A123 Battery Supplier Keeps On Keepin’ On, But For How Long?
Battery supplier A123 Systems Inc. is not dead. Not yet, at least. The plucky underdog in the electric vehicle battery business is holding its head high, hoping that its latest breakthrough in battery technology can lead to a rebound. The new tech will allow consistent battery performance in extreme temperatures and will “eliminate weight, cost, and technical complexity,” said David Vieau, A123's chief executive officer, speaking to Automotive News. The problem for A123 though, is volume and cost. In order to compete with the big dogs from Panasonic’s Sanyo Electronics, LG Chem. LTD, Hitachi, and Samsung, A123 will need to ramp up production efficiency to be competitive in manufacturing. At the moment the US-based company, which secured $249 million in federal grants in 2009, is “far from competitive in that regard.Last week, we reported that A123 is facing substantial doubt about its future viability in an underwhelming electric vehicle market following a dismal and expensive recall for Fisker Automotive’s Karma luxury sedan. Even the SEC commented: “There is no assurance that the company will be able to obtain such financing on favorable terms, if at all, or to successfully further reduce costs in such a way that would continue to allow the company to operate its business.” A123’s current clientele include BMW AG, Daimler AG, Volvo AB, and China’s SAIC Motor Corp, in addition to Fisker, which last week told its entire customer base NOT TO DRIVE ITS CARS. As a result of poor factory conditions, A123 has revamped its factory procedures and made significant personnel changes while assuring its customers it is confident in its fixes and future batteries. As for the new battery technology, Ohio State University’s Center for Automotive Research has validated A123’s performance claim. Those batteries should arrive in new cars sometime next year, presumably with the power to restore the manufacturer’s business. Source: Automotive News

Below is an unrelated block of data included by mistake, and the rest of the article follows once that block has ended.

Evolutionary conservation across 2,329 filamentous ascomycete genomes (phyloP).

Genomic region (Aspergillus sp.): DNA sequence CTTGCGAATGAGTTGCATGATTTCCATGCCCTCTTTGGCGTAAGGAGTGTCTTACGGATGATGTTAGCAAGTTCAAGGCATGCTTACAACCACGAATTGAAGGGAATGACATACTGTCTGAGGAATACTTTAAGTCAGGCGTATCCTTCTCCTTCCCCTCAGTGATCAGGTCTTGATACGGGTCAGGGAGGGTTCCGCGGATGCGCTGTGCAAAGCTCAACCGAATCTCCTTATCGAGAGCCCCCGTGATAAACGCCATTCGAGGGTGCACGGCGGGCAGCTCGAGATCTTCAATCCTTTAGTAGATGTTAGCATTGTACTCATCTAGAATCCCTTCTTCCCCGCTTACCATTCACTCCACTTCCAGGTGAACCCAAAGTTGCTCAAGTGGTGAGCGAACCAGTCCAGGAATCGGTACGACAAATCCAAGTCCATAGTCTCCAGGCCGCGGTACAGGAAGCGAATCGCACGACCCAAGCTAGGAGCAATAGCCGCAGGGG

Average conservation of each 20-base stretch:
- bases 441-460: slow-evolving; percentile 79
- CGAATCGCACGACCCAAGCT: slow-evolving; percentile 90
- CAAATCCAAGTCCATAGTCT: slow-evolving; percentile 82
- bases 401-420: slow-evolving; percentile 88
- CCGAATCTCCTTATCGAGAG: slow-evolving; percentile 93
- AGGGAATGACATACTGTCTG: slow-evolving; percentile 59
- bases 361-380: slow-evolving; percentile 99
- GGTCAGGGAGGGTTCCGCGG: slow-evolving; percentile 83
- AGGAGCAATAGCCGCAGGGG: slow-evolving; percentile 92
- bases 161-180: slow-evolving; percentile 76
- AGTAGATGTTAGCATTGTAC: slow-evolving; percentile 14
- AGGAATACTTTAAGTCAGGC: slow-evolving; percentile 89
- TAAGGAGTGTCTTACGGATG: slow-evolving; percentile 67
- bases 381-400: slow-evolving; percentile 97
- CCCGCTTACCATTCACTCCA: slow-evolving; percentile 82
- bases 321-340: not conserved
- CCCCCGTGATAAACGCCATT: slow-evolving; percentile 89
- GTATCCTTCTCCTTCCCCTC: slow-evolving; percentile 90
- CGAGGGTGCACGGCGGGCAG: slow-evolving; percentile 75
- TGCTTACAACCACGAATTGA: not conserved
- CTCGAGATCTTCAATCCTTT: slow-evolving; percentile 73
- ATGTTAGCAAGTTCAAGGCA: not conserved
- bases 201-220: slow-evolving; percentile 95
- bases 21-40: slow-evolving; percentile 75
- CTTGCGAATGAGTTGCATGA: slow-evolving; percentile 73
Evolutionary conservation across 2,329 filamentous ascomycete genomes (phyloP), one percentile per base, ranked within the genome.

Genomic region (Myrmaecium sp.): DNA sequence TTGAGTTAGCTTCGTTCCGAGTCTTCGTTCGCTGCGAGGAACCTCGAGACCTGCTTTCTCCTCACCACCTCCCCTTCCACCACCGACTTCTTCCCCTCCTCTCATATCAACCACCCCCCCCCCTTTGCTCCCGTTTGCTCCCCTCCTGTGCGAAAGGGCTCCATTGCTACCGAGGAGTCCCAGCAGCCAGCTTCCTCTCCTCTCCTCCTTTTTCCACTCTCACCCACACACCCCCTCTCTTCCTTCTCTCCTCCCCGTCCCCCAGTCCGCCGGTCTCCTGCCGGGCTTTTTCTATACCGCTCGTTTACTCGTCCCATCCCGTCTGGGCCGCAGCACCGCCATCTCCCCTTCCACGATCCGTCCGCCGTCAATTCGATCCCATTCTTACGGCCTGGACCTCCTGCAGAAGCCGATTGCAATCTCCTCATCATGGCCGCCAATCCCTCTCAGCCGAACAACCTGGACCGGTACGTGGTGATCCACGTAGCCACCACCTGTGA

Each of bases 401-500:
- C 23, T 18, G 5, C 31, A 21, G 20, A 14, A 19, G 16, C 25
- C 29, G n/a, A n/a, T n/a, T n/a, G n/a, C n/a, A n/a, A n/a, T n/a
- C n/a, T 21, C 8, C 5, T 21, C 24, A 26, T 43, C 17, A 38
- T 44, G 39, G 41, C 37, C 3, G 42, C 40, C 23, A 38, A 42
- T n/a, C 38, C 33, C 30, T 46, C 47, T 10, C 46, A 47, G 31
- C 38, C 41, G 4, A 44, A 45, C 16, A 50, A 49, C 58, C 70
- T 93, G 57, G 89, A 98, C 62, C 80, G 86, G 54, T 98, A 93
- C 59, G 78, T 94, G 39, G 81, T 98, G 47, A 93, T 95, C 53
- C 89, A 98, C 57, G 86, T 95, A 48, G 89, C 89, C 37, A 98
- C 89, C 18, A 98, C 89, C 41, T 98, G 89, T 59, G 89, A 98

BMW has produced more than 3 million engines at its Hams Hall, England, manufacturing plant.